NAGANO, June 24 — The Japan-Europe EPA talks regarding a plan to cut tariffs on European wine have emerged, raising tensions in wine producing regions in Japan. “Authentic” wines from Europe with high brand power inevitably compete with Japanese wines price wise, and an increase in European wine import may shave the demand for domestically-made alcoholic beverages such as Japanese sake and shochu (locally-distilled spirits) as well in the country with the nation drinking increasingly less alcohol. Japanese wine producers have been placing extremely high expectations on the role of Japanese wines in the development of the sixth industrialization for an increase in agricultural income. The domestic wines are already contributing to local economies and tourism, and related parties have strong concerns over the impact of the free entry of European wines to Japan.
“Eighty percent of Japanese wines are sold in the same price range with European wines. There will be a considerable impact,” said Michihiro Ichikawa, manager of Yamabe Winery in Matsumoto city, Nagano Prefecture, expressing his anxieties. The winery is part of Budo-no-Sato-Yamabe, a subsidiary of an agricultural cooperative in Nagano Prefecture, JA Matsumoto Highland and produces approximately 80,000 bottles of wines (in 720-ml bottles) a year using only locally-grown grapes. The impact on its wine sales will directly hit local grape producers.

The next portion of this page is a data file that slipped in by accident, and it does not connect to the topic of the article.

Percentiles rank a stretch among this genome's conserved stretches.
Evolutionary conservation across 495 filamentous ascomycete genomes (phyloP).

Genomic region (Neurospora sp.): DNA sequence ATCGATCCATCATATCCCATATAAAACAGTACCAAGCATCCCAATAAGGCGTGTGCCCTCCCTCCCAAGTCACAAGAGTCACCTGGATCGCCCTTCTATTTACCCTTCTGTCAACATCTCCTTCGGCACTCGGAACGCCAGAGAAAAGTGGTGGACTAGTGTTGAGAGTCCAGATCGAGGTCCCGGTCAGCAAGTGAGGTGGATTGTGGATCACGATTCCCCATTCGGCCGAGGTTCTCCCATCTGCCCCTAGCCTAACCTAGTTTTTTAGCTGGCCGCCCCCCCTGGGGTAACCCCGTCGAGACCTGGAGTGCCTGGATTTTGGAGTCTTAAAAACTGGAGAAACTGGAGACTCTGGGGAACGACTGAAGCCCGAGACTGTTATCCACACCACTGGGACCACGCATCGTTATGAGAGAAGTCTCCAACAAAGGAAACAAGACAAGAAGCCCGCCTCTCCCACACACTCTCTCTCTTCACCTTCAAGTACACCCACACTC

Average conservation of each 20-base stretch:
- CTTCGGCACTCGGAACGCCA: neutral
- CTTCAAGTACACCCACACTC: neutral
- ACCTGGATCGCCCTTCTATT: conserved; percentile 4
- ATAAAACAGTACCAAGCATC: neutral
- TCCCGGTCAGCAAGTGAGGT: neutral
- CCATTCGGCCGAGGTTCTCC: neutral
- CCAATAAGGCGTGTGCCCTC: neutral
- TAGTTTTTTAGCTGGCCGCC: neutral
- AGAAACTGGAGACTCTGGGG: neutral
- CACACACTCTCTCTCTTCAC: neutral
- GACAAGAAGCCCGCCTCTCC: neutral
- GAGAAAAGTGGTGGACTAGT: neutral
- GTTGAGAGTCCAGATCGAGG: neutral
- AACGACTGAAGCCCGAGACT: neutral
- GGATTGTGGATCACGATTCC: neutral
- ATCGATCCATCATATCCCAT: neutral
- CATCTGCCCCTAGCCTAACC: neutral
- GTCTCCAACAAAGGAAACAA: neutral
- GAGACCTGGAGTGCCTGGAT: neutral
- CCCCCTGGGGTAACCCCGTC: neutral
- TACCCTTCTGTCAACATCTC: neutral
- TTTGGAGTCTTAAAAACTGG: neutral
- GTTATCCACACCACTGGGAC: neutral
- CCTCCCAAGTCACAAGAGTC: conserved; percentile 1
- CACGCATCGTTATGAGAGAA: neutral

Nagano Prefecture has many other wineries with a strong focus on the use of locally-grown grapes. The prefecture is the largest producer of wine grapes in Japan. According to the survey of National Tax Agency in 2015, 92% of 6,704 tons of Nagano-made wine grapes are consumed to make wines in the prefecture.
In Japan, only large-scale winemakers import juice to make wines but most of the wineries in Japan are small locally-based companies that grow grapes on their own. So it’s hard for them to cut cost.
Budo-no-Sato-Yamabe rents a 1.3-hector vineyard from a retired farmer to grow grapes for their wines. It also purchases non-standard grapes from local farmers to support their income. “We never want a price war to begin in Japan,” he said.
Yamabe Winery has a restaurant and farmers’ market with 200,000 visitors a year. The facility with total sales of 380 million yen has a broad impact on local farmers and job market. The elimination of tariffs on European wines will inevitably harm local economies.
Some also say that the import will help broaden the wine market in Japan, but Takashi Kikuchi, executive managing director of Hayashi Winery in Nagano Prefecture and president of Nagano Prefectural Wine Producers Association, stressed, “This will never benefit wine producers and industry.” The number of domestic alcoholic drinkers is declining, and the free trade of European wines, which are already popular in Japan, “will result in a fall of consumption of Japanese wines, and also sake and shochu,” he said.